Seating Arrangement Guide
|Table Size||Persons Seated|
|24" Diameter||2||36" Diameter||2 - 4||48" Diameter||4 - 6||60" Diameter||8 - 10||72" Diameter||10 - 12||96" Diameter||12 - 14||4' x 30" Banquet||6 (using ends)||6' x 30" Banquet||8 (using ends)||8' x 30" Banquet||10 (using ends)||4' Square||4 - 6||5' Square||8|
Seating Capacity may vary depending on style of event, type of table service, or chair width.
Formal sit-down meals require more serving space than casual banquets. Chairs should never be set directly under table. Set chairs approximately 2" away from table to allow maximum seating. Always allow a minimum of 24" for an aisle between chairs when setting several tables in an area. Setting tables approximately 54" - 60" from each other will allow aisle space.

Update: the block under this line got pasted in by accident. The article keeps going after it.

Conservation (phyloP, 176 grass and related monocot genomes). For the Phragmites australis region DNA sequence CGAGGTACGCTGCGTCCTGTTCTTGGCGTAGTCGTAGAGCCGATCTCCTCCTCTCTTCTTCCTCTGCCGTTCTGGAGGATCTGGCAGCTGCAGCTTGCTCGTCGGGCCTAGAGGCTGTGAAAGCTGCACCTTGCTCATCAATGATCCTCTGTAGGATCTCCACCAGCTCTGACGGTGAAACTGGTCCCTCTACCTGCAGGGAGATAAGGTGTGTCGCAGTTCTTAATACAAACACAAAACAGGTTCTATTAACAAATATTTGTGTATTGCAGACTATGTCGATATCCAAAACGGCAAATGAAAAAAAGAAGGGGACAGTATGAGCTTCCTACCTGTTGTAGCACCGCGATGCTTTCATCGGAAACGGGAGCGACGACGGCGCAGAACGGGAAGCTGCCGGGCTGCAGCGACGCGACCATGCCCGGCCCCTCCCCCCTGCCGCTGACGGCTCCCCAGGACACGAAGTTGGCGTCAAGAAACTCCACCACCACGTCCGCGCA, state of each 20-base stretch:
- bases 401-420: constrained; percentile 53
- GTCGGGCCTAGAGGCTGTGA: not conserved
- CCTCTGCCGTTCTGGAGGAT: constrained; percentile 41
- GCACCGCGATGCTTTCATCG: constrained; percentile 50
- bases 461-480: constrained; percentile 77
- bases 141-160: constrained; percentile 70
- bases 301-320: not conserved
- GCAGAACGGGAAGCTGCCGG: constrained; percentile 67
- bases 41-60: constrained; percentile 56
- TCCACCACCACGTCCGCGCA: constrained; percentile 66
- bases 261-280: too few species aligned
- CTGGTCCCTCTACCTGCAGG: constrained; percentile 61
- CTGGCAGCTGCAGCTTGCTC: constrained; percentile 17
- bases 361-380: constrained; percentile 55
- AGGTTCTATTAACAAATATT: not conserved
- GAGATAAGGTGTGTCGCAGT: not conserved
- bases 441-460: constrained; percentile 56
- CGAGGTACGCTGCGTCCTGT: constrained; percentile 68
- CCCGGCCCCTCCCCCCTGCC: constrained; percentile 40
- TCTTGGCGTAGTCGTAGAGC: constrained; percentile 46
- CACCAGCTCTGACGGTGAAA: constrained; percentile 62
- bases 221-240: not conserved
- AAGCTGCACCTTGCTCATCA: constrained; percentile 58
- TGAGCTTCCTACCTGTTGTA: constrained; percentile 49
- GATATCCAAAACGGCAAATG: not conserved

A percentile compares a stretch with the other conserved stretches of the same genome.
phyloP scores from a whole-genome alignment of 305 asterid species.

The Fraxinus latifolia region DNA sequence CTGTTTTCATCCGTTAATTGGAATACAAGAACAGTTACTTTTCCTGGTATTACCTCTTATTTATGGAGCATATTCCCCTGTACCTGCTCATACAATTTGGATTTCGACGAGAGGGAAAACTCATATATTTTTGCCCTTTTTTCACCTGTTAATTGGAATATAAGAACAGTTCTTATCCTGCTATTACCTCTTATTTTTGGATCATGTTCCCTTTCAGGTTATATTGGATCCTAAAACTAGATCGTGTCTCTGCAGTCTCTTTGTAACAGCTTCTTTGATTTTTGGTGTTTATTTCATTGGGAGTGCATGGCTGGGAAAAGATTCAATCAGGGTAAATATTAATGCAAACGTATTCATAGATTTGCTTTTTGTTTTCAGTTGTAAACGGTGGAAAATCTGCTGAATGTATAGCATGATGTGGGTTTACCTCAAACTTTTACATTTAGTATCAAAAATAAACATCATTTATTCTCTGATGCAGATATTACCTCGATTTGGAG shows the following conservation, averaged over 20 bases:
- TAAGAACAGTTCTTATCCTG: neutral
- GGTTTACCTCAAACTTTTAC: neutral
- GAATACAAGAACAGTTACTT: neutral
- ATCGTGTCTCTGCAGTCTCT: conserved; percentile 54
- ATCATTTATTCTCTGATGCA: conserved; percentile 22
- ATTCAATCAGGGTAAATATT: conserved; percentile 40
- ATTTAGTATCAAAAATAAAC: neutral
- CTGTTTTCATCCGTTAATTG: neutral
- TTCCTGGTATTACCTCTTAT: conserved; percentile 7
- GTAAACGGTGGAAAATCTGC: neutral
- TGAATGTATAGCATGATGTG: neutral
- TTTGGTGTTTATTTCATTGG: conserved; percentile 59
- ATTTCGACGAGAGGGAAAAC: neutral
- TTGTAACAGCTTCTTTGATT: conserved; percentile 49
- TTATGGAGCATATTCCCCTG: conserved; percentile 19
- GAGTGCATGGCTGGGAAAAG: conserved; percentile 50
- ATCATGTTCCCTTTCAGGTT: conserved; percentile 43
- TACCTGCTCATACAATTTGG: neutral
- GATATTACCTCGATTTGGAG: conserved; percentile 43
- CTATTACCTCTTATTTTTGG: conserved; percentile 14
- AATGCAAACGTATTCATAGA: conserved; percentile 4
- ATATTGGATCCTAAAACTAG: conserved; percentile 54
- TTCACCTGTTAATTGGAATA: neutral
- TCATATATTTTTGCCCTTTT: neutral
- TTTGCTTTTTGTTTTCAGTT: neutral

To estimate seating capacity per square foot, use the following rules:
For Banquet Style Seating
- When using oblong tables, divide room area by 8.
- When using round tables, divide room area by 10.
These figures are for maximum seating. If space is available, allow an additional 2 square feet per person for comfortable seating.
For Classroom Style Seating
Divide "student" seating area by 8.
For Theater Style Seating
Divide "spectator" seating area by 6.
Aisle Distance Per Style Seating
|While this may vary with degree of aisle comfort required, 36" distance between rows of chairs will suffice.|
|Where food service is not required and seating is at one side of the table, allow 36" between tables.|
Space Maximizing Style
|In the same area - round tables arranged in diamond pattern usually permit one more row of tables in place of nine than when set in rectangular pattern.||In the same area - square tables placed in diamond pattern usually permit up to 25% more seating than when set in rectangular pattern.|